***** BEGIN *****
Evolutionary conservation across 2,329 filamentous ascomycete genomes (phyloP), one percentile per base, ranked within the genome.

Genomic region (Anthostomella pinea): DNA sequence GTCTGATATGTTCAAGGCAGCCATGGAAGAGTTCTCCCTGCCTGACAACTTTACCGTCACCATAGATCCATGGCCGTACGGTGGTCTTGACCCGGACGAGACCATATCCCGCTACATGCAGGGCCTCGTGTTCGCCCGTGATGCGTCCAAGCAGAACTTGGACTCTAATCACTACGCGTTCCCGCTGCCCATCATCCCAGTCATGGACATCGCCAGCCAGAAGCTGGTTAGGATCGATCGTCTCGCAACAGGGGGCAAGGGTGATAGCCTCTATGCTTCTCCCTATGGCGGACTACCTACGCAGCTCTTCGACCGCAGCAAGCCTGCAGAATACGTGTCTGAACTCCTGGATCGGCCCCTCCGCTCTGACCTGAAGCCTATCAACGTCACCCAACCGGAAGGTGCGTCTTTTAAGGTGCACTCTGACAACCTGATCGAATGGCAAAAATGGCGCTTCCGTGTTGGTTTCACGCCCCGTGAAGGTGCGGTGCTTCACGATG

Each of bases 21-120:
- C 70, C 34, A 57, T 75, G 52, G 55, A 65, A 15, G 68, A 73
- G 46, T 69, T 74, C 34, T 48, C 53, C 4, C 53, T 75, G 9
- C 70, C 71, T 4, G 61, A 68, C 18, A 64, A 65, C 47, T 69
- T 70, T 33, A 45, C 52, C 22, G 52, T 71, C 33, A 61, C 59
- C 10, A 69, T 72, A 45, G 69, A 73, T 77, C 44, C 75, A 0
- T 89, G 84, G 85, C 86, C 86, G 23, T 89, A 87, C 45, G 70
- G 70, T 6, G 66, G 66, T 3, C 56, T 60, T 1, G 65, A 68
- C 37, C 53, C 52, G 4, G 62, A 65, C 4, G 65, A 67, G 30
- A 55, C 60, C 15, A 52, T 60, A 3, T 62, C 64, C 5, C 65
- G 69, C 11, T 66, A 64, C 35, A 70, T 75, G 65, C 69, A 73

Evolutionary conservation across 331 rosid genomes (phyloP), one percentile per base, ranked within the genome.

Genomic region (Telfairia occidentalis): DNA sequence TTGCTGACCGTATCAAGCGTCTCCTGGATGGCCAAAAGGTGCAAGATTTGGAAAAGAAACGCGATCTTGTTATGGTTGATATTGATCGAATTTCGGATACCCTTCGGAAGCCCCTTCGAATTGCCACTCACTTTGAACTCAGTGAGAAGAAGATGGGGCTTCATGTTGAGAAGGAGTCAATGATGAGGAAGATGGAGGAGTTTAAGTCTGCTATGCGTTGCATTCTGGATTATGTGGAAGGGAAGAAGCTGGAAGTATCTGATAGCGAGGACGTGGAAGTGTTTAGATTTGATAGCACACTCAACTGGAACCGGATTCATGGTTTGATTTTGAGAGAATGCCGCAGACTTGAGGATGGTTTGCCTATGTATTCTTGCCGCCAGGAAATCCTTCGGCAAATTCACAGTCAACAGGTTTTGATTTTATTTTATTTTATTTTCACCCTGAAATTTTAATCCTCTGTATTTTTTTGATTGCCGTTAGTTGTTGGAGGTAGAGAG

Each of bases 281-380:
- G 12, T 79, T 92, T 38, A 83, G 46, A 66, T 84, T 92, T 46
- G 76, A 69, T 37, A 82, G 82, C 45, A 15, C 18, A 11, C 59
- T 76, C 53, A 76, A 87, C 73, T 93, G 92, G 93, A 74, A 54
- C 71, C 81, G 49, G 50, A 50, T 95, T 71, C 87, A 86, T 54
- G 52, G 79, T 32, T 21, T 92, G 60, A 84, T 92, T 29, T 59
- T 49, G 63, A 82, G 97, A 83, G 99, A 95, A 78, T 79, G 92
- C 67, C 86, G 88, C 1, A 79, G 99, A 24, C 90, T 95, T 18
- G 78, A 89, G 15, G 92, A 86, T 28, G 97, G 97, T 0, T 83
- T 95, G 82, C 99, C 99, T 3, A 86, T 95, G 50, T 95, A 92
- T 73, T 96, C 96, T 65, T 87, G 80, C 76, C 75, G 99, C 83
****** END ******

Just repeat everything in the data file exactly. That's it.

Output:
Evolutionary conservation across 2,329 filamentous ascomycete genomes (phyloP), one percentile per base, ranked within the genome.

Genomic region (Anthostomella pinea): DNA sequence GTCTGATATGTTCAAGGCAGCCATGGAAGAGTTCTCCCTGCCTGACAACTTTACCGTCACCATAGATCCATGGCCGTACGGTGGTCTTGACCCGGACGAGACCATATCCCGCTACATGCAGGGCCTCGTGTTCGCCCGTGATGCGTCCAAGCAGAACTTGGACTCTAATCACTACGCGTTCCCGCTGCCCATCATCCCAGTCATGGACATCGCCAGCCAGAAGCTGGTTAGGATCGATCGTCTCGCAACAGGGGGCAAGGGTGATAGCCTCTATGCTTCTCCCTATGGCGGACTACCTACGCAGCTCTTCGACCGCAGCAAGCCTGCAGAATACGTGTCTGAACTCCTGGATCGGCCCCTCCGCTCTGACCTGAAGCCTATCAACGTCACCCAACCGGAAGGTGCGTCTTTTAAGGTGCACTCTGACAACCTGATCGAATGGCAAAAATGGCGCTTCCGTGTTGGTTTCACGCCCCGTGAAGGTGCGGTGCTTCACGATG

Each of bases 21-120:
- C 70, C 34, A 57, T 75, G 52, G 55, A 65, A 15, G 68, A 73
- G 46, T 69, T 74, C 34, T 48, C 53, C 4, C 53, T 75, G 9
- C 70, C 71, T 4, G 61, A 68, C 18, A 64, A 65, C 47, T 69
- T 70, T 33, A 45, C 52, C 22, G 52, T 71, C 33, A 61, C 59
- C 10, A 69, T 72, A 45, G 69, A 73, T 77, C 44, C 75, A 0
- T 89, G 84, G 85, C 86, C 86, G 23, T 89, A 87, C 45, G 70
- G 70, T 6, G 66, G 66, T 3, C 56, T 60, T 1, G 65, A 68
- C 37, C 53, C 52, G 4, G 62, A 65, C 4, G 65, A 67, G 30
- A 55, C 60, C 15, A 52, T 60, A 3, T 62, C 64, C 5, C 65
- G 69, C 11, T 66, A 64, C 35, A 70, T 75, G 65, C 69, A 73

Evolutionary conservation across 331 rosid genomes (phyloP), one percentile per base, ranked within the genome.

Genomic region (Telfairia occidentalis): DNA sequence TTGCTGACCGTATCAAGCGTCTCCTGGATGGCCAAAAGGTGCAAGATTTGGAAAAGAAACGCGATCTTGTTATGGTTGATATTGATCGAATTTCGGATACCCTTCGGAAGCCCCTTCGAATTGCCACTCACTTTGAACTCAGTGAGAAGAAGATGGGGCTTCATGTTGAGAAGGAGTCAATGATGAGGAAGATGGAGGAGTTTAAGTCTGCTATGCGTTGCATTCTGGATTATGTGGAAGGGAAGAAGCTGGAAGTATCTGATAGCGAGGACGTGGAAGTGTTTAGATTTGATAGCACACTCAACTGGAACCGGATTCATGGTTTGATTTTGAGAGAATGCCGCAGACTTGAGGATGGTTTGCCTATGTATTCTTGCCGCCAGGAAATCCTTCGGCAAATTCACAGTCAACAGGTTTTGATTTTATTTTATTTTATTTTCACCCTGAAATTTTAATCCTCTGTATTTTTTTGATTGCCGTTAGTTGTTGGAGGTAGAGAG

Each of bases 281-380:
- G 12, T 79, T 92, T 38, A 83, G 46, A 66, T 84, T 92, T 46
- G 76, A 69, T 37, A 82, G 82, C 45, A 15, C 18, A 11, C 59
- T 76, C 53, A 76, A 87, C 73, T 93, G 92, G 93, A 74, A 54
- C 71, C 81, G 49, G 50, A 50, T 95, T 71, C 87, A 86, T 54
- G 52, G 79, T 32, T 21, T 92, G 60, A 84, T 92, T 29, T 59
- T 49, G 63, A 82, G 97, A 83, G 99, A 95, A 78, T 79, G 92
- C 67, C 86, G 88, C 1, A 79, G 99, A 24, C 90, T 95, T 18
- G 78, A 89, G 15, G 92, A 86, T 28, G 97, G 97, T 0, T 83
- T 95, G 82, C 99, C 99, T 3, A 86, T 95, G 50, T 95, A 92
- T 73, T 96, C 96, T 65, T 87, G 80, C 76, C 75, G 99, C 83